As reported in other studies, short sleepers have a higher energy intake, suggesting that short sleepers may be more susceptible to weight gain and obesity. The associations found could be explained by appetite hormones, with elevations in serum ghrelin and reductions in serum leptin being partially responsible for the increase in subjective appetite [5, 26]. A number of causal pathways linking short sleep duration with obesity have been suggested based on experimental studies of sleep deprivation. One mechanism by which sleep deprivation might predispose subjects to weight gain is by increasing caloric intake. Total sleep deprivation experiments in animals have consistently found that sleep deprivation produces hyperphagia . Partial sleep deprivation experiments in humans suggest a similar effect . Two epidemiologic studies have demonstrated that short sleepers have reduced levels of leptin and elevated levels of ghrelin, supporting the effect of short sleep durations on appetite regulation [5, 26].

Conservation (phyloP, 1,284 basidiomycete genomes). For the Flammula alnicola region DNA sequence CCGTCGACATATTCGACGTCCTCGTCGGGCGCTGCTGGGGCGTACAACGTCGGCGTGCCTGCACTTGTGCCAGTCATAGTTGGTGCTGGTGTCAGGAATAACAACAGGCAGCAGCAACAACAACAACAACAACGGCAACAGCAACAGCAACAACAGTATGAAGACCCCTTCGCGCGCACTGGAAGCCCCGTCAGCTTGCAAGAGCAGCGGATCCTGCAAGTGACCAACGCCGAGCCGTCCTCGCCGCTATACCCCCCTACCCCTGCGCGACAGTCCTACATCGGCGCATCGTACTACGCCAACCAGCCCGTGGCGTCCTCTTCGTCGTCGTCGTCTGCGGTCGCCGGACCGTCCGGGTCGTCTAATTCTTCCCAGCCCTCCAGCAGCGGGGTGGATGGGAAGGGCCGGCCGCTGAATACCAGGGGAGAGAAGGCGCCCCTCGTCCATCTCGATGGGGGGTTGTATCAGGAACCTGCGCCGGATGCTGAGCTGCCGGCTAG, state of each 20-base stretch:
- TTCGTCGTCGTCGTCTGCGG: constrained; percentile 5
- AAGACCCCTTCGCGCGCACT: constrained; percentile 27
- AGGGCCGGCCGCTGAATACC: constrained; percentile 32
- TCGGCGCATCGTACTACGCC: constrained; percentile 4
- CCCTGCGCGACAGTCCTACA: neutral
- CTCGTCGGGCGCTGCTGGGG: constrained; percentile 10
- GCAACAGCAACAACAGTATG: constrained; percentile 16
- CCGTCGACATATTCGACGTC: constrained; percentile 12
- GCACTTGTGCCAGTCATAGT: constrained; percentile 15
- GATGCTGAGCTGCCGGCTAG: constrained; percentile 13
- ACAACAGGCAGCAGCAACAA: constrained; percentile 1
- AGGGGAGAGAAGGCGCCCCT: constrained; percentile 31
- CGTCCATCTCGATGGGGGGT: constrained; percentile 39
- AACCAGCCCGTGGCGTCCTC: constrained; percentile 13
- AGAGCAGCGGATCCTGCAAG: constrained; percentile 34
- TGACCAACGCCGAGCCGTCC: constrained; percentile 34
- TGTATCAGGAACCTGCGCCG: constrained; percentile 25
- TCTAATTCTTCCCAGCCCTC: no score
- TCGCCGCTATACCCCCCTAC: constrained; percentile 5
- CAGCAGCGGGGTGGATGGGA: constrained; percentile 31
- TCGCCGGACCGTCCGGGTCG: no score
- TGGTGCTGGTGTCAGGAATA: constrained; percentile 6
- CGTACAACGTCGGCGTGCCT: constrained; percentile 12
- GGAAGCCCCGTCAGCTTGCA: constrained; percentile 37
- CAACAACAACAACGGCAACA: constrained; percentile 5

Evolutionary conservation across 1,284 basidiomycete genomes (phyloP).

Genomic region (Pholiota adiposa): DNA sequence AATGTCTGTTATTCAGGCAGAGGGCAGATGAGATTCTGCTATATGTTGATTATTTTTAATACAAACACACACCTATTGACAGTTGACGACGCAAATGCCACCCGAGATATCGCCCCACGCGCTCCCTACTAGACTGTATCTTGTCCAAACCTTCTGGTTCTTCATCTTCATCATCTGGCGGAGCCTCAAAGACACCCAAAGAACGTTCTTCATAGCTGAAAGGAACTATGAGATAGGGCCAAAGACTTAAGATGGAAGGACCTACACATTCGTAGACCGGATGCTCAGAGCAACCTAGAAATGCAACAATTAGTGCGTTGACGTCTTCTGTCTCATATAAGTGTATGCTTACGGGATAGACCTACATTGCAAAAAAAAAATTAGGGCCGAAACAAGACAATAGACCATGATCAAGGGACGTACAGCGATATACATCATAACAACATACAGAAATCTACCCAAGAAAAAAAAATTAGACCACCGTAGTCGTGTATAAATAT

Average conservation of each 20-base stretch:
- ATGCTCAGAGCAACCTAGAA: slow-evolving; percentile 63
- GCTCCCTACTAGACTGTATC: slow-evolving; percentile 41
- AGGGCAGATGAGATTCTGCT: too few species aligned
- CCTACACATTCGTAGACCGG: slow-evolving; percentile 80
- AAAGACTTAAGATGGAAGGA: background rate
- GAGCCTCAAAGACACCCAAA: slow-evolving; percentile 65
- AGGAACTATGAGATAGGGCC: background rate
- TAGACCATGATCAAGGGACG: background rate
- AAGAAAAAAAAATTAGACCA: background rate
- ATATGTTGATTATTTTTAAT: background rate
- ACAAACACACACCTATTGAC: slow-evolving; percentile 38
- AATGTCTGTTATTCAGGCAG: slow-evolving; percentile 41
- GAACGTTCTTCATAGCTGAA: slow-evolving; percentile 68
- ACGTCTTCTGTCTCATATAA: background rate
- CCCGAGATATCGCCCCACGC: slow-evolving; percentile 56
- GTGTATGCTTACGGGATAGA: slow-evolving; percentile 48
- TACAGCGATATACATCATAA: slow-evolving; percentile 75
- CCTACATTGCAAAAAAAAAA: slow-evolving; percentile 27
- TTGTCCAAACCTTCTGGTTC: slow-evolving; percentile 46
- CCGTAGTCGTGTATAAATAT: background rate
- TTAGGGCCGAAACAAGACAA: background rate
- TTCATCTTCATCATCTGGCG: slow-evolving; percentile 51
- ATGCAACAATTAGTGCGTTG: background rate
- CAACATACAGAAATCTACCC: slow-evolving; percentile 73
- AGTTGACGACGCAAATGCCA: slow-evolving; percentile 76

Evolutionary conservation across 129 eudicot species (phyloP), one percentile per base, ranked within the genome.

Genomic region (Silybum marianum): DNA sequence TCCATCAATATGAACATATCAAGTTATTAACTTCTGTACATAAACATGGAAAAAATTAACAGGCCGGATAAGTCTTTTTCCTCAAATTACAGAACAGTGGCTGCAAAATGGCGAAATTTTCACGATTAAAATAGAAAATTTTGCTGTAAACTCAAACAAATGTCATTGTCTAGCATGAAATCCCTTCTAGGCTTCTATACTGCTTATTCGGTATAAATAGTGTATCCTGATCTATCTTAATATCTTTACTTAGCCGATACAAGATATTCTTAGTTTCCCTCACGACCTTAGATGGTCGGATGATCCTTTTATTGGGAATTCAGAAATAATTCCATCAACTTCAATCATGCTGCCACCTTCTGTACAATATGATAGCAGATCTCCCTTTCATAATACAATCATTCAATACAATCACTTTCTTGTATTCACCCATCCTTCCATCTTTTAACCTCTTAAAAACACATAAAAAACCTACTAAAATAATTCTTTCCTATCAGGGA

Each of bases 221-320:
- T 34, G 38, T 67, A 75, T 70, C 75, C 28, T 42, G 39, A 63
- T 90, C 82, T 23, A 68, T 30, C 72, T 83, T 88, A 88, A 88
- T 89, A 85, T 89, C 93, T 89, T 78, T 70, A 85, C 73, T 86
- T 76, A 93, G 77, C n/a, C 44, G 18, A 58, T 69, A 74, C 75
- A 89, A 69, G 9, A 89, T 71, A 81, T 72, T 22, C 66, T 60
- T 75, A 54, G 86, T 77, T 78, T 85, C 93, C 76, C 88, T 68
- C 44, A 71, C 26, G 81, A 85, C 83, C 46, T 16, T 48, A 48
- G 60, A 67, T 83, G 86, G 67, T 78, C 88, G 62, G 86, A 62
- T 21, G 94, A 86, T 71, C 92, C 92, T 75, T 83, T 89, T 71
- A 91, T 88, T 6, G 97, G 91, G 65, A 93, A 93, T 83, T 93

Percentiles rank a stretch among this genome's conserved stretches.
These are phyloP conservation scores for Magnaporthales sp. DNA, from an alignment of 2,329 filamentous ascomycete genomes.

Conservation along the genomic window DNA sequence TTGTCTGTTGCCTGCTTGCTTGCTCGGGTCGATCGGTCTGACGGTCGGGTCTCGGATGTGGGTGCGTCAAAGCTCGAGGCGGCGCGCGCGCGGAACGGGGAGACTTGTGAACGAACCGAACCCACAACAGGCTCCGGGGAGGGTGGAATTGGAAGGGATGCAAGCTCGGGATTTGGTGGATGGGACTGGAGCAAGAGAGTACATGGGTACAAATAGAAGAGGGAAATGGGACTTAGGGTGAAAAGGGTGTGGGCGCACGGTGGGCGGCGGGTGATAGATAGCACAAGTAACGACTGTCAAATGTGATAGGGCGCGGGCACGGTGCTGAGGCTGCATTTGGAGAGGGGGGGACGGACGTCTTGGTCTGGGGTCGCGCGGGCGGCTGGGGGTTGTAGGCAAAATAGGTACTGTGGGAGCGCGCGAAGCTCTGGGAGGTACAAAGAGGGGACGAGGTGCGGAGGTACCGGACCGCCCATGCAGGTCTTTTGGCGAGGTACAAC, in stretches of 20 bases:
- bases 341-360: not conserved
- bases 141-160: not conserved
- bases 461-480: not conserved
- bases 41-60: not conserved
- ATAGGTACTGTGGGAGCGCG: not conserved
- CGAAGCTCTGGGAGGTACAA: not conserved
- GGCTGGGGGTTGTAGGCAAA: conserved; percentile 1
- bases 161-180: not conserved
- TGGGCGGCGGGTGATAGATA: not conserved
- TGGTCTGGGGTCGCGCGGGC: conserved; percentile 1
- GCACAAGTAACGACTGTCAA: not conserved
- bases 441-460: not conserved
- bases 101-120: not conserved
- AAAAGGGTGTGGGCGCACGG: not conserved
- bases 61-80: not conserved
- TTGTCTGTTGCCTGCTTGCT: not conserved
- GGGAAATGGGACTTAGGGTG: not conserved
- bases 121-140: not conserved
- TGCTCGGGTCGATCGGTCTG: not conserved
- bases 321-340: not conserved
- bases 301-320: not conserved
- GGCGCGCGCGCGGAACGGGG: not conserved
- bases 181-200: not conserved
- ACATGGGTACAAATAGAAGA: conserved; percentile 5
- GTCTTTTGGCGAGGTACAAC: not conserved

Additional studies have shown that, more important than an increase in total caloric intake, the proportional intake of specific macronutrients such as carbohydrates or fat  as cholesterol, trans-fats and saturated fats could have increased .
As expected, analyses of usual dietary recall confirmed the increased preferences for eating energy-dense foods, such as cholesterol-rich foods. Nishiura et al.  examined the impact of diet by including questions on dietary patterns, which have been reported to better reflect the association between dietary habit and obesity; [31–33] as expected, self-reporting a preference for fatty food successfully predicted the incidence of obesity, and the preference for fatty food was significantly associated with sleep duration .